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Rock Street, San Francisco

In my professional
year out after completing Stage 3 of Architecture, I entered Surbana-Jurong Consultants
in Singapore as the practice to broaden my knowledge and confidence in
delivering the skills I gained from my time at University. Surbana- Jurong
Consultants Pte Ltd in Singapore focuses on delivering an architectural
solution to special and confidential projects, design competition projects, all
in large scales. As an on the job trainee, I was able to contribute design
research/ methodologies for the concept design report and presentations,
provide conceptual ideas, produce layouts/ typologies, presentation graphics
and create study models.


 Considering that I am part of a big firm, it
is marginalized into several, fewer membered teams or group of architects. All
are equally talented, fairly distributed in terms of number of members,
strengths and capacity, so when new projects arise, it can be given to any of
the teams/groups regardless of project type or scale. Those internal team
members consist of architects, structural engineers, quantity surveyors, contractors
and the clerk of work during all phases of the project. Though there are teams assigned
in other offices under the same project which are the external members
appointed to undertake work that I engage with throughout.

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The most important aspect of my Part
1 year out is having the chance to apply the skills that I acquired at University
into the professional world that I was lucky enough to split my year out into
two phases, 6 months at the West Lothian Civic Centre in Livingston before I
moved to the city of my dreams, Singapore. I gained a plethora of benefits by
doing this: I have been living in Livingston since at the age of 6, thus I was
comfortable and familiar with the area I was working at, site visits came with
ease, knowledge on context and site factors became useful in contributing to
the rest of the design team. Not only have I lived in the area, but have worked
in this biggest public sector partnership of the UK during my high school work
experience, even several years back before my year out I was able to meet the
group of architects and how they engaged with the housing, building and
construction services in the same building. We were involved in more council projects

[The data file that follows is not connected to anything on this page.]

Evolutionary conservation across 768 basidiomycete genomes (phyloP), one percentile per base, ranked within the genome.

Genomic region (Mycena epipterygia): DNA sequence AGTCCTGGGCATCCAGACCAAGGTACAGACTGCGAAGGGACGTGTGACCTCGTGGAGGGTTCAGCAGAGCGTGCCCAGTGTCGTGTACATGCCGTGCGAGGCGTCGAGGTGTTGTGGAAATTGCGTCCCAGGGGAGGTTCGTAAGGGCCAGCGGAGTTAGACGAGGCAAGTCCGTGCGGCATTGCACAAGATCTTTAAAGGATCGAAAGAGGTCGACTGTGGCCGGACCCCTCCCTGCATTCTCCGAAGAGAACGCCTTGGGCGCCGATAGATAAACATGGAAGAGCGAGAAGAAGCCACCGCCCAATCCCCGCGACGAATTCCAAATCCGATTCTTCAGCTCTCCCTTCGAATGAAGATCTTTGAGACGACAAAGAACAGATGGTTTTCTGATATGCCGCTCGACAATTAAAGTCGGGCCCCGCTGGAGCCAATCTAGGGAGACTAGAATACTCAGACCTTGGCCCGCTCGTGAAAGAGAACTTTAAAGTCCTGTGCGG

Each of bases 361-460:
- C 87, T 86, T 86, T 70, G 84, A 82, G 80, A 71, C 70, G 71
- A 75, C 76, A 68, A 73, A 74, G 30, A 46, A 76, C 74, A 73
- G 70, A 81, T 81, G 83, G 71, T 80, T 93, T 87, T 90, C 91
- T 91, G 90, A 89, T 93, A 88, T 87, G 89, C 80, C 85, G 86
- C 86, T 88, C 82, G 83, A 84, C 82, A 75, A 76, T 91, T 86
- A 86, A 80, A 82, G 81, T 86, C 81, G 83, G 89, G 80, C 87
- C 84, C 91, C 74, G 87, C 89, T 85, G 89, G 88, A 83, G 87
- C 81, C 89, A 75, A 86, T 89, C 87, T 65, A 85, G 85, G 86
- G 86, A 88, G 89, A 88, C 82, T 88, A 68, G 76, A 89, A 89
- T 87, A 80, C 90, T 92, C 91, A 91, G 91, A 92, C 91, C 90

within the town, from council houses, school extensions and regenerating
buildings. It came to a surprise to me that we only used CAD and Sketchup software
throughout the stages of the project, which is one of the several skills I acquainted
with during my time at University.  


The first project I encountered
during my year out was part of the New Building Council Housing Programme with
a commitment to building 3000 homes by 2033, it is in Phase 2 of completion
with 545 homes in West Lothian alone. The outcomes come in a range from flats, semi-detached,
detached and bungalows under the policy and legal (including strategic
environmental assessment, equality issues, health or risk assessment), covered
in the West Lothian Local Housing Strategy applied through Building Act 2003 and
Building (Procedure) (Scotland) Regulations 2004. This requires the design,
construction or demolition of a building to apply to a plethora of Building
Standards in accordance to Schedule 5 marginalised into 6 sections: Structure,
Fire, Environment, Safety, Noise and Energy.

Schedule 5 Regulation 9 in The
Building (Scotland) Regulations 2004 states:
“Every building must be designed and constructed in such a way that the
loadings that are liable to act on it will not lead to: the collapse of the
whole or part of the building; or deformations which would make the building
unfit for its intended use, unsafe, or cause damage to other parts of the
building or to fittings or to installed equipment.”

This effectively guided the design
and the delivery of the architectural service: we had to consider possible load
factors such as dead loads, live loads and environmental loads during designing
stage and how it will affect the construction in terms of its structural